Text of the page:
Speaking of Russell Wong, it was pretty cool translating for him and helping out when he needed a Mandarin speaker. Of course, looking back at it now, it seems strange be able to actually sit down at the same table with a world famous movie star and talk about how sore we all were from practice. And yes, my curiosity overcame me- I asked him how his character on "Vanishing Son" always manages to retrieve his violin, when he is always running away from the state police, Triad gangs, mad dogs, etc... at the end of every show. Russell's answer was something along the lines of "I don't know, why are you asking me this question?" and "blame it on the writers."
As for training, well, a typical day would go like this:
|Here's He Jing De, one of the livelier Beijing Team members. Before practice he would always do crazy stuff, like walk around in a handstand, or flip all over the place. He wanted an English name, so I named him "Harry," since it seemed to fit him. Turned out that he got the words "Harry" mixed up with "Hairy," so he wanted to change it. Too bad, since "Harry He" had a nice ring to it.|
A word on the food- us "foreigners" had it lucky. We would eat pretty well, e.g. rice and various dishes. The athletes ate what seemed to be a mish-mash of rice, egg, meat, cabbage, and whatever else the chefs felt like throwing into mess. Strangely enough, it looked pretty appetizing (a thought which scares me).
One thing Kali stressed about training was that you have to know what the movements in your set are used for, otherwise you are not doing Wushu. Otherwise, all you are doing is flailing your limbs around aimlessly, without intent. In order to make his point, he showed me an application from the Nanquan Compulsory. He used the "uppercut" from the 2nd section as a kind of body-slam/sweep combination. I couldn't really quite do it as well as he did, but the way he did it was scary enough to make his point.
Wu Jing, when coaching Cary (another American) the finer points of Drunken Sword, also told him the same. In order to demonstrate the "essense of the Drunken style", he asked Cary to punch at him. And when he did, Wu Jing put on a goofy face, and wobbled back just enough so that the fist would barely miss him. When Cary retracted his fist, Wu Jing launched himself forward, butting with his shoulder, hip, or head. He even did one of those crazy fist-drilly movements too. I gave a try at it myself, and I have to say, I was quite impressed by his ability to avoid my attacks while cracking me up with his Drunken sound effects (like "whooo-uggghh uggghh", or something like that).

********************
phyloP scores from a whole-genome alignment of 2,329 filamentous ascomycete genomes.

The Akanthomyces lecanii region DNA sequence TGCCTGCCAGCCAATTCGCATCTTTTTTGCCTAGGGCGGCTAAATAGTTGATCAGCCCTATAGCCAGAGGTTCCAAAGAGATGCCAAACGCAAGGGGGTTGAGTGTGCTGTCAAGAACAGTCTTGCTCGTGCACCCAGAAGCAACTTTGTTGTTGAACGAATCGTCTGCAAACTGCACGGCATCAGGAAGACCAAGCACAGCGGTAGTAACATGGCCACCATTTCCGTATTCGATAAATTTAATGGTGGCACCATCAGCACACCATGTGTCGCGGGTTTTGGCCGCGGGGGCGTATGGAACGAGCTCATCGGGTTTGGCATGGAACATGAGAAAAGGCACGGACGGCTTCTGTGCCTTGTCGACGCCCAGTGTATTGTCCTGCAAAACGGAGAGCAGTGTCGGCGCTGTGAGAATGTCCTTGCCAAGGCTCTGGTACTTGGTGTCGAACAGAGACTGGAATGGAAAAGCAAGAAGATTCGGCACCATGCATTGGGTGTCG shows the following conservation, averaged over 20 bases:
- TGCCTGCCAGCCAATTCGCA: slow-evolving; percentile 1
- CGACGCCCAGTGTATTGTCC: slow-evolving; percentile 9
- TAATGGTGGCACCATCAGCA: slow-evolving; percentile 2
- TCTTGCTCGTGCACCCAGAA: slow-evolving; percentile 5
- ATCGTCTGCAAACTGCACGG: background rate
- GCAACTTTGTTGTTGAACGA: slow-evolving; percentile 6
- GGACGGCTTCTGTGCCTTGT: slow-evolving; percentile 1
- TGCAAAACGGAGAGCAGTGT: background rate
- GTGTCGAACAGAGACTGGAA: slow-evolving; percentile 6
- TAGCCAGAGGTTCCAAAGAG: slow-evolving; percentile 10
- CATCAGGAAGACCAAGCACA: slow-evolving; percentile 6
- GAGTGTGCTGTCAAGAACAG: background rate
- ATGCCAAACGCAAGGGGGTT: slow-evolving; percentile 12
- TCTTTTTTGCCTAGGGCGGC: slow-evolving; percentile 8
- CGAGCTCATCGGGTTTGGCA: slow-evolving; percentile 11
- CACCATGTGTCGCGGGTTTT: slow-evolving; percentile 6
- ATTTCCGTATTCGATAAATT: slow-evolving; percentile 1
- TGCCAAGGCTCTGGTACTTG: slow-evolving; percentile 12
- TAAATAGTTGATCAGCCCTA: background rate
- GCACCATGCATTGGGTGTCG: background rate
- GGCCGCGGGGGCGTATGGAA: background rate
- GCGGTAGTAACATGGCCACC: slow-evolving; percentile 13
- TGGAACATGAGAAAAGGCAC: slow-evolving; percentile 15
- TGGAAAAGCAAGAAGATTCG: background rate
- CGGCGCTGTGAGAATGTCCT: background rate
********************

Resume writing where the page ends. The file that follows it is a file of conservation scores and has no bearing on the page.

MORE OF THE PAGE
What is interesting about this is that a lot of the traditional Wushu people here like to deride contemporary Wushu athletes as being nothing more than Communist brainwashed gymanstic dancers. Yet some of the top Wushu athletes in China say that knowledge of the application is essential. They even complained about the direction Contemporary Wushu was going, that the new movements being created by the institute were based more in some gymnastics coach's mind than what is considered as wushu. Ironic, considering that this is what many traditionalists in the U.S. are saying about Contemporary Wushu.
|The San-Da group! Sitting in the back is Coach Chen, and from left to right is: Yen Lei, Bien Yuen Tao, and me (yup, the one with the shiny Ohioan tan).|
As for training, well, many would say that being in the company of such Wushu greats is enough to inspire one to try harder. I would disagree, and say that, more than anything, peer pressure was largest reason to work harder. Think of it this way, everyone around you is way better than you and any other foreigners there. Well, some Japanese Wushu team members were there, but honestly, they were pretty close to the Chinese Wushu skill level. You cannot imagine the what's it like to have everone in front of you doing front stretch kicks 5x faster than you could ever do it, and then have them all look at you while you plod along at the end of the line. The embarrassment was enough to make me not care about my driving myself without worrying about hurting myself (which is what most sane people would do, worry).
I also had the privelege of witnessing a scrimmage between the San-Da team and the local military police team. If you were there, you would have noticed that most of the San-Da team members were only about 14-16 years old, while the MPs were in their twenties. It was some of the most brutal fighting I have ever seen in my life, I couldn't believe the punishment those kids were taking. One poor guy had his tooth knocked out. He was whacking away at the MP when the MP threw a hook punch that connected solidly with his jaw. He spun around, and the crowd went silent. A bunch of people crowded around the floor and one of them gave the guy his tooth. The guy looked at it, went up to the mirror on the wall, gave a toothy grin, and went away.
All wasn't lost for the San-Da team though, there was one fight that reaffirmed my belief in "size matters not." This one kid squared off against an MP who was literally a head taller than him. The kid stood in a right-leading stance, threw a few jabs, and when the MP charged him, he'd side kick him. Then he'd step in, and with a mighty (mighty for a little kid) yell, he hip-threw the MP. This happened several times before the MP got wise and stopped charging in. But by then it was too late for him- he was so battered from being slammed into onto the canvas that the kid won the match by tossing him off the platform.
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